MARCH 2017 - A SUSTAINABLE BENGUELA Current ecosystem is the lifeblood of the ‘Ocean Economy’ on South Africa’s West Coast – supporting fisheries, tourism and recreation, and thousands of jobs. Like any living system it needs regular health check-ups, and the best way to do this will be examined in Cape Town this week (22 and 23 March, 2017). Scientists, government officials, business and civil society representatives will consider linkages between the diverse “ecosystem services” provided by the ocean and coastal environment, and how best to measure and monitor both their economic value and environmental health. The workshop forms part of a project by the Benguela Current Convention (BCC) to strengthen the ability of member states – Namibia, Angola and South Africa – to monitor the health of the Benguela Current ecosystem in their own countries, as well as implementing an integrated approach to sustainable ecosystem management across national boundaries. The workshop will also aim to identify gaps in current monitoring activities and data, capacity and resource needs, and how to resolve potential conflicting uses in future. “This is vital to maintaining the sustainability of the economic and social benefits to the people who rely on the ecosystem. For South Africa, this is particularly important, given the focus on developing the maritime economy through Operation Phakisa, which has earmarked a number of diverse projects for the West Coast,” project leader Dr Samantha Petersen said. The productive waters of the Benguela Current support the largest portion of South Africa’s commercial fisheries, with increasing activity in small-scale fishing and aquaculture. The West Coast is also a hub of off-shore oil and gas exploration, a focus area for redevelopment of small harbours and coastal tourism, and home to the Saldanha Bay Industrial Development Zone. It also has a number of significant conservation areas, provides shelter for migratory bird . . .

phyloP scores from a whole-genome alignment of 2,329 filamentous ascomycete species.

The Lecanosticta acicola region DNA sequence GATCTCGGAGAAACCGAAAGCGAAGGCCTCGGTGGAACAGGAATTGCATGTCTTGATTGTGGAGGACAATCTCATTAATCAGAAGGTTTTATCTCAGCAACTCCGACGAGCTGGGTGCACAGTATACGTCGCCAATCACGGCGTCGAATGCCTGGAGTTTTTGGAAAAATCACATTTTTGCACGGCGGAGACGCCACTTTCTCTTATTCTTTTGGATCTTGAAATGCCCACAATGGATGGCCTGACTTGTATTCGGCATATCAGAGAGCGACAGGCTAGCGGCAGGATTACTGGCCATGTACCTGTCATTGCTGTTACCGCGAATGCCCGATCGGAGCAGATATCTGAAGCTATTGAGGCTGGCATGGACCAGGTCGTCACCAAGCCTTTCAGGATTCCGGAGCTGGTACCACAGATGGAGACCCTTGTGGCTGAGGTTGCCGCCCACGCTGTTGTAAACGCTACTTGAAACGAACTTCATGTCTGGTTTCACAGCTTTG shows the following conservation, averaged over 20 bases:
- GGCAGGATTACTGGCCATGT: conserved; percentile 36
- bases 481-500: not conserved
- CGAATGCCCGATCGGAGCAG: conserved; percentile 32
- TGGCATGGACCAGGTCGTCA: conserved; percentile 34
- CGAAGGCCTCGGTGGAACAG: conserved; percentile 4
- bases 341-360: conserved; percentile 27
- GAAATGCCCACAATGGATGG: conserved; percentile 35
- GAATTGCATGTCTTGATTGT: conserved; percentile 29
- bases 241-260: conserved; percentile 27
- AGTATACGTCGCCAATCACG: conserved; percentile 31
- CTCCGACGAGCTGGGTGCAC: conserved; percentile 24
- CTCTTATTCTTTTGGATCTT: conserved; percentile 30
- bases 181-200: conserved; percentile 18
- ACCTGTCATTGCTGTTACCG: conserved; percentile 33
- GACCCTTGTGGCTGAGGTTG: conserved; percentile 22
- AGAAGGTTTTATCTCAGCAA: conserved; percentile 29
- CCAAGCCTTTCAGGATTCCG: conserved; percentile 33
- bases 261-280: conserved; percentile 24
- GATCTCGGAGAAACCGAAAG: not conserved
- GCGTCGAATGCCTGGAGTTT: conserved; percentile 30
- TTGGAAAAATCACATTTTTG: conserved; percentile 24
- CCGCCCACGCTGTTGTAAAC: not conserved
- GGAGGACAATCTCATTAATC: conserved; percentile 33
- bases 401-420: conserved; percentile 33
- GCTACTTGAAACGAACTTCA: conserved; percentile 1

2017 sees Business and Arts South Africa (NPC) celebrate twenty years of arts business partnerships, with an invigorated focus on growth, research, connectivity and celebration that confirms the organisation’s standing as a leader on the African continent. Conceived in 1997 as a partnership between several South African corporates and the now Department of Arts and Culture (DAC), BASA has evolved over the past two decades to include a wide spread of different stakeholders including 126 business members, the creative sector, organisations within the Southern African region, and a growing slate of project-specific partners. “This is a year of celebration and we’re thrilled to be able to acknowledge those organisations and individuals who have played an integral part in our evolving and changing organisation,” comments BASA CEO, Michelle Constant. “Our vision has always been to elevate the importance of the arts in society, and we are fully focused on that as we prepare for the journey forward.” One of the elements of the year-long celebration is the 20th Annual BASA Awards, in partnership with Hollard. “Our annual awards are always a highlight on the arts calendar – providing a reason to celebrate excellence in business and arts partnerships over the preceding year,” says Andre Le Roux, newly-elected BASA chairman. “This year, however, we will also use the occasion to celebrate all those who have contributed to the growth and success of BASA over the past two decades – our dedicated board members, our founding CEO, Nicola Danby, and Chair Mary Slack, and the pioneering businesses and art organisations that were there from the very beginning. The awards this year will also reveal insights into our strategy for the next five years and so provide a glimpse into BASA’s future.” Celebrating and acknowledging the support of the Department of Arts and Culture will form an important element of a landmark year, which will see BASA focus on four key areas - . . .